So there're a lot of different 'understandings' around here that'd never happen back home, mainly cause damn few of us would have the balls to do it anywhere near our wives or husbands. Oh, they know what we're up to, over here, but it ain't cheating unless there's feeling behind it, and as for me, I love my Nancy and little Billy Bob, and a quick fuck now and then ain't going to do nothing to that, specially since it won't mean nothing more than being buddies. That's where the word 'fuckbuddy' came from, after all--a friend that you can fuck once in awhile, and still be friends with. It don't mean that you're a faggot, cause I sure as hell am not. It's love, but it ain't married-with-a-kid-love, it's stuck-in-a-dirt-and-blood-covered-hell love. It's an understanding.

But Hawkeye and Flagg--I got it in mind that that's a whole new kind of understanding, as the priest said to the goat. Those two are two of a kind, aces both. Aces of Spades, at that, the goddamned death card. Like still, glimmering pools, sometimes they shiver wildly with ripples and waves from something moving deep inside, crazy words and laughter just bursting out as they throw themselves around. Sometimes they're still, still, still, light sparking off the surface, shining bright as tears. Sometimes they're like night-water, deep and black and warm, slipping away into the dark behind the stars, the shadows in the light. Like Papa Samdi, flashing bright teeth and fast heels, dancing, dancing, dancing, a rattle of bones and the pounding of drums.

Like the Loa of Death.


I could generally give less of a shit who Hawkeye's fucking, but this thing--scares me. Not so much the 'doing a guy' thing, or even the 'having feelings for a guy' thing; like I said, I could give less of a shit. Ain't none of my business, what my friend does, and Hawkeye *is* my friend.

But this is something else. This is bayou.

When I first got over here, my grandad sent me a gris-gris that old Mama Marie had made for me, said it'd keep me safe so far from home and kin. Now, I may be bayou, but I never had all that much patience with that kind of stuff, don't know why. Just never seemed real, all a bunch of nonsense and no-sense. My grandparents believed, and my parents believed, and my brothers and sister and wife believed, but not me. I was always respectful about it, though, never did any mocking or acted like I was better than anybody; had more sense than that. And they respected my not-believing. Was a whole lotta respectin' goin' on.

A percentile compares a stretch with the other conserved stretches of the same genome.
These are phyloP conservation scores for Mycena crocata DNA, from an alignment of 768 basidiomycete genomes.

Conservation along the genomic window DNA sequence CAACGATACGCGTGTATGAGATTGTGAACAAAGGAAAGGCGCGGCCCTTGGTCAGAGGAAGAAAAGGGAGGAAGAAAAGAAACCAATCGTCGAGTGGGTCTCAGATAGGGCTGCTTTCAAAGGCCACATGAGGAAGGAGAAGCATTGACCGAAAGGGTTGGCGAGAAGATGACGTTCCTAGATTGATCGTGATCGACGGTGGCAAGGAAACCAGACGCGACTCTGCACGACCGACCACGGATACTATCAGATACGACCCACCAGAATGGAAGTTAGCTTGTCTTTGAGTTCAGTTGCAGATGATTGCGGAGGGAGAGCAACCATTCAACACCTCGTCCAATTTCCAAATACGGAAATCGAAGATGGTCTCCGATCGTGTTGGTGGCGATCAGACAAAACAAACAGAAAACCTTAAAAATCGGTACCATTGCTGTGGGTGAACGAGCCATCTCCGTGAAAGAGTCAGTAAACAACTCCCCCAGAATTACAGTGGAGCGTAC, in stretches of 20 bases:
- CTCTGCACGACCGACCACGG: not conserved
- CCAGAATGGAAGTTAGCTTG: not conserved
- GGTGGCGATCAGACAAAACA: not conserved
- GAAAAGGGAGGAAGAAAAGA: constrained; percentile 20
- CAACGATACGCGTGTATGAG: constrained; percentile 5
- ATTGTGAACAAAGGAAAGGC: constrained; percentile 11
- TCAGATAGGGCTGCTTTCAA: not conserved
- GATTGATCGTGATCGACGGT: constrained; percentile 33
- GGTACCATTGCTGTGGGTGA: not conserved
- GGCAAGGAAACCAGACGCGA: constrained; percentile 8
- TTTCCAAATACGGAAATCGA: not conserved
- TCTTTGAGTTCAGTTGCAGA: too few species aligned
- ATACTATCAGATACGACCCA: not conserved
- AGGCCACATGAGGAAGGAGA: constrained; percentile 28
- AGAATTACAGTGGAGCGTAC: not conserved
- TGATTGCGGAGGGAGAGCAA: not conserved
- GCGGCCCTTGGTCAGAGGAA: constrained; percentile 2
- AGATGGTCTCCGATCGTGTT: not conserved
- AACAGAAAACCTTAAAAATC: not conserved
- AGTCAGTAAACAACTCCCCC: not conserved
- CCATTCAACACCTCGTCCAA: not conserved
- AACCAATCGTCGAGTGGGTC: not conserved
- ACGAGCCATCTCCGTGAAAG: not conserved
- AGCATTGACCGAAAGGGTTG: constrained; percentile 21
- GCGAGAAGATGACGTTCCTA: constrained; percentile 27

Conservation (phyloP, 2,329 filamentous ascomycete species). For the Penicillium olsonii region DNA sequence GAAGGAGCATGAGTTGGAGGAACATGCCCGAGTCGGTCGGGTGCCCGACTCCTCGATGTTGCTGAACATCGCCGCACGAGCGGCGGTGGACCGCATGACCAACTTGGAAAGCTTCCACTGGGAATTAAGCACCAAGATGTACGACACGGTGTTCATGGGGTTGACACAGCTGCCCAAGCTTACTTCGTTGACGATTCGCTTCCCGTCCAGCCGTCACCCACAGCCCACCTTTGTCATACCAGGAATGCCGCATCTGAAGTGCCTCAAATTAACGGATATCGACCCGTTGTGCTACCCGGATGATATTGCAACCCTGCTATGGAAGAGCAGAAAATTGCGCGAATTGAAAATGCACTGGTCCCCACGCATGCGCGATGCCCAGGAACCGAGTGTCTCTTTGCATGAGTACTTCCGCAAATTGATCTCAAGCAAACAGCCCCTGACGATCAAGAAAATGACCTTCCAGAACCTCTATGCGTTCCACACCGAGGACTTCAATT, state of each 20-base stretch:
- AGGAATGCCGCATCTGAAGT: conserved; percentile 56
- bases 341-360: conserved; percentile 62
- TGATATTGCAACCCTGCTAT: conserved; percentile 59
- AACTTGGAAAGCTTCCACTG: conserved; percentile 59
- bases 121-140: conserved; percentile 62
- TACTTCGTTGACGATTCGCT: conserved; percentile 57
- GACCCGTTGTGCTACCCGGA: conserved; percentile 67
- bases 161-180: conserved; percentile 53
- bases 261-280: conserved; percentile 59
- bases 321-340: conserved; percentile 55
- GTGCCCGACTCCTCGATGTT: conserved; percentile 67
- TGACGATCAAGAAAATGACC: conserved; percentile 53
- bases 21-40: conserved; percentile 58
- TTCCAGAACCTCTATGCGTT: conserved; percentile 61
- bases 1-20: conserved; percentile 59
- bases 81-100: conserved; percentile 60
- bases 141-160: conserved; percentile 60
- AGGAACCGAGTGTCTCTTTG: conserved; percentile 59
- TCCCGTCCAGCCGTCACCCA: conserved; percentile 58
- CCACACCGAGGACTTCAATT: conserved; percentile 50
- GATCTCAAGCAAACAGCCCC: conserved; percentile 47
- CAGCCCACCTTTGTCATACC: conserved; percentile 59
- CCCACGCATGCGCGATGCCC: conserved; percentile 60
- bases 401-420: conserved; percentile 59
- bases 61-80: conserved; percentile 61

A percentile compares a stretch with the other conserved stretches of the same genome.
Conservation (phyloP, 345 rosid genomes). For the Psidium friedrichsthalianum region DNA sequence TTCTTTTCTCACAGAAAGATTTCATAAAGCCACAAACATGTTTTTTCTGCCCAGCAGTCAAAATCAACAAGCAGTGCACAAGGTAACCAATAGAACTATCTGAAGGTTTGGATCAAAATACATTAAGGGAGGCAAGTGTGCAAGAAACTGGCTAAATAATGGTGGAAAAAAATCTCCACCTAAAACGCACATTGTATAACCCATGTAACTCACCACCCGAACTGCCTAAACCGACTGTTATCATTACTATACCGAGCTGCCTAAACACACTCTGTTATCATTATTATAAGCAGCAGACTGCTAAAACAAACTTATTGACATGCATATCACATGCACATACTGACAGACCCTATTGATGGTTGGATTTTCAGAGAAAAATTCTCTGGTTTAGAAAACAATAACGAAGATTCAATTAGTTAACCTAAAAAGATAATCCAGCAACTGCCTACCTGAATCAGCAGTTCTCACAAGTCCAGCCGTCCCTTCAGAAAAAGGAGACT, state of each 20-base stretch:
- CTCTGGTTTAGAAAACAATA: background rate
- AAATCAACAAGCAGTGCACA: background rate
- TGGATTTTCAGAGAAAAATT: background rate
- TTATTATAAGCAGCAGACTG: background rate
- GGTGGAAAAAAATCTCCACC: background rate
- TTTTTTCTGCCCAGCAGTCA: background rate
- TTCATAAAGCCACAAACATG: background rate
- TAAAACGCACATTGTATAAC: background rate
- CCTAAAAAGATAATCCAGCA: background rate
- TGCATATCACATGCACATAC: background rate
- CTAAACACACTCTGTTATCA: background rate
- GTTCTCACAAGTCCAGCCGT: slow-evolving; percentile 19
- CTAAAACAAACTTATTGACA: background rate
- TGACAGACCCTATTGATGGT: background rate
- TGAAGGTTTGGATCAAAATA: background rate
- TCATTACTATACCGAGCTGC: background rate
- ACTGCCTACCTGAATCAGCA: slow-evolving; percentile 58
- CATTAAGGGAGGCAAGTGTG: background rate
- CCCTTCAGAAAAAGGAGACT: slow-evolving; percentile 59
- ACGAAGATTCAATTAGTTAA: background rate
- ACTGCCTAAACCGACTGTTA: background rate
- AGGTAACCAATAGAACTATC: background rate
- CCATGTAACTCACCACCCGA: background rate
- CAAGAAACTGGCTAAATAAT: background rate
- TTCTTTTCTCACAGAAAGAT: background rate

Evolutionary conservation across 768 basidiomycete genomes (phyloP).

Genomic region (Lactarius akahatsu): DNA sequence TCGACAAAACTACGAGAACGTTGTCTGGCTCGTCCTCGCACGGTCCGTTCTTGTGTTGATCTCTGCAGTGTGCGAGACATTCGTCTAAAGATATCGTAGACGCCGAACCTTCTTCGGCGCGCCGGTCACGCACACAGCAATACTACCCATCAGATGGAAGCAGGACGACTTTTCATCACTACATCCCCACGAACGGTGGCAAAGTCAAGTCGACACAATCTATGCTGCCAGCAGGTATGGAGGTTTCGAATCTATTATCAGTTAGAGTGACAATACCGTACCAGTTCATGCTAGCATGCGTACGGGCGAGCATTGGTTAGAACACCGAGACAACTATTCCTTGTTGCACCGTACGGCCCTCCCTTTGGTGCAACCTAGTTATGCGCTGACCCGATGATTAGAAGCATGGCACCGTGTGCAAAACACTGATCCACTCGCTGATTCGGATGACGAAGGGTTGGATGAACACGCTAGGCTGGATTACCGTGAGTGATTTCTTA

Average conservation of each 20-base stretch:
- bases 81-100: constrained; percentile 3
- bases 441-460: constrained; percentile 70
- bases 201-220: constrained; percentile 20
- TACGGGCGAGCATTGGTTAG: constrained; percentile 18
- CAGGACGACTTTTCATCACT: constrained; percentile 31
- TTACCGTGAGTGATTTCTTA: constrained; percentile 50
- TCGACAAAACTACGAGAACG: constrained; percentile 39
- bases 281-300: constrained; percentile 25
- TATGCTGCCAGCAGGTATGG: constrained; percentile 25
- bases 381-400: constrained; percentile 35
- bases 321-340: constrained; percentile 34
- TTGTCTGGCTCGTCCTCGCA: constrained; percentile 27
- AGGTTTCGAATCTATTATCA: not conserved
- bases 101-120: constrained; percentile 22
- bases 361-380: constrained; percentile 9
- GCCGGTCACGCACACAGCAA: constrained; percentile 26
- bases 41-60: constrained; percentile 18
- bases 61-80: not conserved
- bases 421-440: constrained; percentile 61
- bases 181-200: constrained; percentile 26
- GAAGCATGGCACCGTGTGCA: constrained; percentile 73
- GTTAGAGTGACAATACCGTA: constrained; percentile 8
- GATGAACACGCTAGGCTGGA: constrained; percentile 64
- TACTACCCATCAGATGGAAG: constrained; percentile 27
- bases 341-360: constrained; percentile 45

Funny I had to come to Korea to get that changed. That's true for a lotta people, not just me; you get stuck smack in the middle of Hell, and you start thinking in whole new way. Me, I maybe never believed before, but I seen things now...well, let's just say that I sure do believe, heart, body, and soul. I went to church back home more out of duty and obligation than anything else, and I never really looked at Mama Marie as anything more than an old woman, though she wasn't but my Mama's age.

First time I got shot at, I ran, saying 'Ave Maria' so fast that only Gran Bon Dieu could probably understand me. First time I got shelled, I said 'In Nomine Paters' in my sleep for goddamn weeks. So when I wrote home and home wrote back and Grandad sent me that gris-gris, I wrote a real nice letter of thanks for him and Mama Marie, and I always wear the gris-gris.

First time I put it on, I thought all those city boys'd laugh at me. A few did, new rookies just in--I was an 'old man' after just a few months, somebody they didn't want to piss off, but this was just too bayou for them--but my sarge shut them up right quick. All that tough bastard had to do was look at them and they like to have pissed themselves. Me, I was near to pissing myself, cause what if he went all Christian on me?

That tough old bastard didn't do anything, though, just acted like he'd never seen nothing, and so did everybody else. And I soon got to learn that we all got our little rituals over here--all kinds of little makeshift charms and magic like B.J.'s picture of his wife and kid, and Frank's Bible, and Winchester's records of cats dying. And we all keep every letter we get, reading them over and over, the Bible, the Torah, the Koran, and Grey's Anatomy all in one thick pack of dirty scraps of paper all worn out from being read and read and read.